As the United States spikes once again in COVID cases, the climbing death toll raises a controversial question: Should students be punished for partying?
On November 12, nearly 165,000 Americans tested positive for COVID, our highest number of new cases to date. As predicted by experts across the nation, this marks the beginning of the most devastating spike yet. Human nature encourages distraught Americans to search for a group to blame, and students are next on the list.
This public outrage towards students is not without reason. High school and college parties have been one of the key factors in recent outbreaks across the nation. Here in Santa Barbara, cases in Isla Vista rose nearly 50% over the course of two weeks in late October, with the spike largely attributed to pre-Halloween parties at fraternities and sororities. Students’ disregard for the severity of this pandemic has enraged at-risk Americans everywhere, and the people are urging school boards to take action. But how far can schools legally go?
High schools and universities have different ranges of power over their student body. Especially within public high schools, privacy protection laws regarding minors make it exceptionally difficult for schools to have any influence on what a student does outside of school. In addition, these laws vary from state to state, district to district, and even school to school. A general rule of thumb is that high schools can discipline students for outside behavior that directly interferes with school operation (e.g. cheating) or behavior that occurs on or around campus after hours. If one were to go by this logic, then high schools can absolutely punish students for not adhering to social distancing rules—the number of cases in the area directly affects how school can operate.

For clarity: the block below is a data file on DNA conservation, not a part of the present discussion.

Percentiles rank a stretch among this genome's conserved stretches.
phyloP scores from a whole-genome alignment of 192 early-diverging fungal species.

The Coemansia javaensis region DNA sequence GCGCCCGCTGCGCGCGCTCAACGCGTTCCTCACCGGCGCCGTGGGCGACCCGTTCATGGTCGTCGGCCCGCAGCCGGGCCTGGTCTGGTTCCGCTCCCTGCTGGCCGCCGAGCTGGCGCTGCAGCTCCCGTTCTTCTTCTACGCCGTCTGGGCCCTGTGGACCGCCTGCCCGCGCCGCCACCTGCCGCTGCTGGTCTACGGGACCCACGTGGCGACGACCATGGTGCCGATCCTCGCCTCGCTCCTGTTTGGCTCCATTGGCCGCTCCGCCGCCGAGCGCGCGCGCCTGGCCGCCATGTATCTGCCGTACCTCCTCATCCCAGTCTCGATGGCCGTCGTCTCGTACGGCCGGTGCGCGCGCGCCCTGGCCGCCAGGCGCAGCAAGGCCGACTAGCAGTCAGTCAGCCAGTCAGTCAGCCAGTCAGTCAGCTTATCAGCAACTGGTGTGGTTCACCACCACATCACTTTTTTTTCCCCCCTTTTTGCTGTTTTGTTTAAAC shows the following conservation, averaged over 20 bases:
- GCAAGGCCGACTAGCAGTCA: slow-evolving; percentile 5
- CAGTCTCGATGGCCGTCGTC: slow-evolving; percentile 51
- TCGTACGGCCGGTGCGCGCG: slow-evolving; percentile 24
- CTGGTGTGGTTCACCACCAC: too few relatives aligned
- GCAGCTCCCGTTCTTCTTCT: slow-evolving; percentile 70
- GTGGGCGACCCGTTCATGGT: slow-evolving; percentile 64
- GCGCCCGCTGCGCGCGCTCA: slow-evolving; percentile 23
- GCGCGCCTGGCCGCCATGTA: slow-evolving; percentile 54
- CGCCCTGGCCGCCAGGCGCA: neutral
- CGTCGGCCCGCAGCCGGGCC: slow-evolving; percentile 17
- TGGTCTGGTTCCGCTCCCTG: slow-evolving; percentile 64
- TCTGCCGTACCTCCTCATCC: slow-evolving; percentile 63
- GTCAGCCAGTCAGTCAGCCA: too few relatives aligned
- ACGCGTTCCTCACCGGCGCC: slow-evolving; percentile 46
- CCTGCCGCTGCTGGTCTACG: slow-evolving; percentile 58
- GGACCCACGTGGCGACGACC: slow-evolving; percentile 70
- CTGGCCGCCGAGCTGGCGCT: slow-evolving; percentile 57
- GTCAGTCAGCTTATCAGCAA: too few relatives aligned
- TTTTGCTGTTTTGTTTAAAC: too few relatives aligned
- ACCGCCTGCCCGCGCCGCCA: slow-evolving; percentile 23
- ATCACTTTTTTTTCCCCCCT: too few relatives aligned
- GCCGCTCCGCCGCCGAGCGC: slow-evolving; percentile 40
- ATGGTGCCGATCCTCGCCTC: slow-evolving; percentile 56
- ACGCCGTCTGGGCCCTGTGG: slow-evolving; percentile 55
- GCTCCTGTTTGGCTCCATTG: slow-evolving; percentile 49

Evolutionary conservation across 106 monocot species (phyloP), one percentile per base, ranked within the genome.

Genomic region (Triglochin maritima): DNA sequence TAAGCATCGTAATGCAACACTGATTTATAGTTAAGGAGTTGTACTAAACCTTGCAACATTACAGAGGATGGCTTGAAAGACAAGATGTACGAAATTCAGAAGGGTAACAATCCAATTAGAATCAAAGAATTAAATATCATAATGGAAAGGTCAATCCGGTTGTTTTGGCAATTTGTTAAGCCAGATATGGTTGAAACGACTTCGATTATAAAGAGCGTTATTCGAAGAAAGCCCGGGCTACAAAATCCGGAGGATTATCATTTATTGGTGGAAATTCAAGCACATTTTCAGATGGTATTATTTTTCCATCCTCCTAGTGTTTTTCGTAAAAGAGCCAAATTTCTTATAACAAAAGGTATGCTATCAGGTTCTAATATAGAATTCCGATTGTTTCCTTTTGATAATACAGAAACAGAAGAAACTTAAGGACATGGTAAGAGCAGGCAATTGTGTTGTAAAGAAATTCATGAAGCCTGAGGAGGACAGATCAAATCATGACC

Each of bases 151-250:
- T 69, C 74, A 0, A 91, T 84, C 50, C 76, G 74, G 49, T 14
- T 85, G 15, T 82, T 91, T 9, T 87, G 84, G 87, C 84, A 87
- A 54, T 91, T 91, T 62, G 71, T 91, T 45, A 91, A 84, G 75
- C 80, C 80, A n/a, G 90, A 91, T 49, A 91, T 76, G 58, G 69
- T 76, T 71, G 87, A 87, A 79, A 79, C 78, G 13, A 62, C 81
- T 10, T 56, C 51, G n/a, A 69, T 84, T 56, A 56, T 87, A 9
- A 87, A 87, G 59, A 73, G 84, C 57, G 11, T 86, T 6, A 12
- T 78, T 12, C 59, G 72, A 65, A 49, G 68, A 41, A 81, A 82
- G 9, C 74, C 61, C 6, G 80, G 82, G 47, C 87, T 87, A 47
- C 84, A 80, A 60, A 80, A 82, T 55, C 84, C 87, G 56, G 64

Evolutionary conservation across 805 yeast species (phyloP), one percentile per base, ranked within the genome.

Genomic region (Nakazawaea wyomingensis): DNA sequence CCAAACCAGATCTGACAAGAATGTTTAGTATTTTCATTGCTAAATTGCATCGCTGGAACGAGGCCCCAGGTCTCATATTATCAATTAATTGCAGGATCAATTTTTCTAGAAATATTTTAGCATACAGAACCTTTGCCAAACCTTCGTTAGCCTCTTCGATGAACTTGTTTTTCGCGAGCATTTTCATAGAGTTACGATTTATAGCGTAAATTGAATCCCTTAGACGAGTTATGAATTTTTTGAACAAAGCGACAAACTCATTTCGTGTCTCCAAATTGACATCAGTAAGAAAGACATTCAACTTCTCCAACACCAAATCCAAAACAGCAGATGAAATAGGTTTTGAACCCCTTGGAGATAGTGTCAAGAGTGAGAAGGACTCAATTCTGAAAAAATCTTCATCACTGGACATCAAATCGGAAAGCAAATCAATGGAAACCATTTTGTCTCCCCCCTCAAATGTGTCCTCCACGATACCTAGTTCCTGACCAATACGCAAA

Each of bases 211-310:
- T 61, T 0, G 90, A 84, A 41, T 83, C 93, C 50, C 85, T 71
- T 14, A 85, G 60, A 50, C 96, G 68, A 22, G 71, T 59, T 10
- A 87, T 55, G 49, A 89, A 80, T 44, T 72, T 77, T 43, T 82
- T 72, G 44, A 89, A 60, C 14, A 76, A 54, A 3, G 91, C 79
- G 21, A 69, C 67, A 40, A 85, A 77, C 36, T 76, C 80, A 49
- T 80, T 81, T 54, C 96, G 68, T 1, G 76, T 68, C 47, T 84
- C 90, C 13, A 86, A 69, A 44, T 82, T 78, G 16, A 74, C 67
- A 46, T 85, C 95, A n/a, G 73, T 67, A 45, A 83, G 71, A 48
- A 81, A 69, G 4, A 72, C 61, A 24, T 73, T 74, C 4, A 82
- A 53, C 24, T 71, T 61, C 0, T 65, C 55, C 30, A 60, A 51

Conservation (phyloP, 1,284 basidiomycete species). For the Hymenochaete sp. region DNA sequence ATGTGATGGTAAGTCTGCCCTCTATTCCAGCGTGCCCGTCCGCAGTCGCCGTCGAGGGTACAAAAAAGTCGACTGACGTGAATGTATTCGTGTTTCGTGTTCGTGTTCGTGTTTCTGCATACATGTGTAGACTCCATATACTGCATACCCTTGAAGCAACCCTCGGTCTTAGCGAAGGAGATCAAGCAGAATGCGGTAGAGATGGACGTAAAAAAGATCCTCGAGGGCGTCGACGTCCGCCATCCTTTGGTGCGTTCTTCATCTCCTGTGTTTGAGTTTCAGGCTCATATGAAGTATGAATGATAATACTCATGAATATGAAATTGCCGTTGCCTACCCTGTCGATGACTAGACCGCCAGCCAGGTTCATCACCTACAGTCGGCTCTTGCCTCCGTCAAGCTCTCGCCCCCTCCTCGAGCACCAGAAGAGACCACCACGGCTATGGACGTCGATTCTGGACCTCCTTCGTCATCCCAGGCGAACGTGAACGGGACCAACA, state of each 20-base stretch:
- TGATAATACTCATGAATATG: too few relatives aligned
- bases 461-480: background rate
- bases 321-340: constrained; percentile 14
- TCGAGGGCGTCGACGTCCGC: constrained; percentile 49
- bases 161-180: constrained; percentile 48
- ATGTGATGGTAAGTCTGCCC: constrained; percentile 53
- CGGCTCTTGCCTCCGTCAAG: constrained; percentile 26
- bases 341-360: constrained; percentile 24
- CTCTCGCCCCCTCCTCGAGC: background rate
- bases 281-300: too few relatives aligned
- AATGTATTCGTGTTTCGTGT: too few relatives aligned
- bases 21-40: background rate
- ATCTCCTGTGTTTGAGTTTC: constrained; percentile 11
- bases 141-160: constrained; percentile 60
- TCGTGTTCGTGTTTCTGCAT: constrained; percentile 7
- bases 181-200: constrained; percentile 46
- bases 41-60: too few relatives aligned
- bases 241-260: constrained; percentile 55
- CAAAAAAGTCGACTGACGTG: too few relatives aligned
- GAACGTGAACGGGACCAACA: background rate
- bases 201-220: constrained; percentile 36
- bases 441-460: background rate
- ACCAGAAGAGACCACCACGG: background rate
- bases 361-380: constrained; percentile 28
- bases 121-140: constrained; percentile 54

In contrast, colleges have a much more active role in their student’s lives outside of school. Universities such as Penn State, Purdue, and Ohio State all suspended students in late summer for partying without masks and disregarding social distancing, and many schools across the nation have similarly disciplined students. Although high schools do not have the full range of power over their students that universities do, they should look at the results of these suspensions and consider disciplinary options for offending students.
Senior Class President Andrea Lising opposes the idea of school intervention, saying “Unnecessary gatherings during COVID are undoubtedly irresponsible for everyone, let alone students planning on returning to school…but contracting the virus is punishment enough.”
Olivia Purcell, another San Marcos senior, sees it differently.
“I know that everyone wants life to go back to normal, but it can’t unless people realize that their partying is making COVID worse,” she said. “I think schools disciplining a limited amount of students will act as a warning for others, and reduce transmission rates.”
Although it may be true that students who party unsafely and contract COVID are already punished by the virus, it may not be enough to keep them from continuing to spread it. Studies show that young people with no pre-existing conditions are significantly less affected by the symptoms of COVID, and are therefore more likely to downplay its severity. These parties do not just infect students, they infect everyone students come into contact with, including those who are at risk. Schools need to take action if we ever want to go back to normal, in-person education.